Three sisters looking at books on campus with the Main Building in the background, c1950.

Hopefully these lists will help to shine more light on Notre Dame’s pioneer alumnae, as they are an important part of the Notre Dame family and history.  There are many other resources available to do further research on these women, such as University RecordsNotre Dame publications, and the alumnae directories.


Tactile Campus Map

In the spring semester of 1978, fifth-year Architecture student Leroy Courseault developed a tactile map of campus for the visually impaired.  Courseault distinguished the buildings, roads, and terrain with different types of materials with different textures, such as various grades of sandpaper, wire, and rubber.

 Dr. Stephen J. Rogers Jr. explores a textured campus map as Architecture student Leroy Courseault, who designed and constructed the map, looks on, 1978/0515

Courseault consulted on his project with Dr. Stephen J. Rogers Jr. of the General program of Liberal Studies, who was the only blind faculty member at the time.  Rogers “found that the mental picture of the campus he had developed over the years turned out to be fairly accurate.  ‘But with Leroy’s map, I learned some things I never knew before,’ he said.  ‘It’s a marvelous success as a tactile instrument'” [UDIS 211/23].

Courseault also intended to add audio effects to the map to help orientate the visually impaired.  He planned to link sounds such as the Basilica bells, ducks at the lakes, or street noise, which are unique to certain areas of campus.

The tactile map located in the Main Building.  It is unclear when it was removed.  The most recent reference to it is 1984 in the University Archives’ online finding aids.

UDIS 211/23
GPHR 22/4224


Notre Dame Summer School

Notre Dame established a summer school program in 1918 “to help Religious teachers to make their work more interesting and more effective” [UPWC 41/44].  On a deeper level, the summer school program had a few other important side effects.  The program was open to both men and women and offered undergraduate and graduate coursework.  For decades, the majority of students were clergy from various congregations across the country:  primarily sisters along with priests and brothers.  These women were among Notre Dame’s first female students and alumnae.  Many of the summer school students were high school teachers and would promote Notre Dame to their college-bound male students.  Additionally, the Summer School program became a cornerstone in the foundation of the Graduate School.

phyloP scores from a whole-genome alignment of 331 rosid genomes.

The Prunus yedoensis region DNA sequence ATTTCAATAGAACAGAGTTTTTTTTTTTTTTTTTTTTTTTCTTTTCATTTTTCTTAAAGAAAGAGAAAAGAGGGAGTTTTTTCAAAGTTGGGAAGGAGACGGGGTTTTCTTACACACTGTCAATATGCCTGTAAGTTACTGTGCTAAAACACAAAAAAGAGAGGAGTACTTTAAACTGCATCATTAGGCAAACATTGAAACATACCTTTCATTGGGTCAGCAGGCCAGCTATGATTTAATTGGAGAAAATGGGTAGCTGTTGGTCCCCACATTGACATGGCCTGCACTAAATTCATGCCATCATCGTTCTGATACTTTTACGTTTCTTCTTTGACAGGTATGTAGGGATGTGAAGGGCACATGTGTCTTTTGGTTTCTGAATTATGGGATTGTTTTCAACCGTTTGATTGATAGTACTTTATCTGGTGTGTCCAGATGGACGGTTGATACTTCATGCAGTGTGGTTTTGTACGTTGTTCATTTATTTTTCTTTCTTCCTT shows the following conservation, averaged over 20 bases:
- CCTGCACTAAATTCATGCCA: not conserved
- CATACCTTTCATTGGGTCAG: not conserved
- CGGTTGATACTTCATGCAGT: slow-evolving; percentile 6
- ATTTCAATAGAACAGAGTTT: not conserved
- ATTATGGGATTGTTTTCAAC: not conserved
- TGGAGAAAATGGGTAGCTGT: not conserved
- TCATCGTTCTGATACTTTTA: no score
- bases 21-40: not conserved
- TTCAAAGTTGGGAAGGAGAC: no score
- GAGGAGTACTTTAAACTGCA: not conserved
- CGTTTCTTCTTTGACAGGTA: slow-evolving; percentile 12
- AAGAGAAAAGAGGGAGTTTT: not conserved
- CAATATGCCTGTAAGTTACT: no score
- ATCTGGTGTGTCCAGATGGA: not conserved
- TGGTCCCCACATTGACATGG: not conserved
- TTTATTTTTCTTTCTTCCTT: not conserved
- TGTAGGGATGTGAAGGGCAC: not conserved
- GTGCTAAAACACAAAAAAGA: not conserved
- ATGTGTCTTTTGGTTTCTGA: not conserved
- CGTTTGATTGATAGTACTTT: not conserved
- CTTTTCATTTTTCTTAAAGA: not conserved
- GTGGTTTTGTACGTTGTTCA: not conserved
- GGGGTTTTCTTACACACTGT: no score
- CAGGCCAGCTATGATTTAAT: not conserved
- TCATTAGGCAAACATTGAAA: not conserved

“The first class of doctoral students in chemistry and the largest contingent in the newly created 1918 Summer Session for Advanced Studies,” including Rev. Julius A. Nieuwland, CSC (front row, center). (Caption from Schlereth, page 184)

From the beginning, coursework was available in most areas of study, including business, science, and liberal arts.  Since most of the students were secondary educators, the summer school program also offered specialized courses such as education and library science that were not normally offered during the regular school year.

Nuns and other students in a classroom (probably in Main Building) with audio-visual equipment during Summer School at the University of Notre Dame, c1950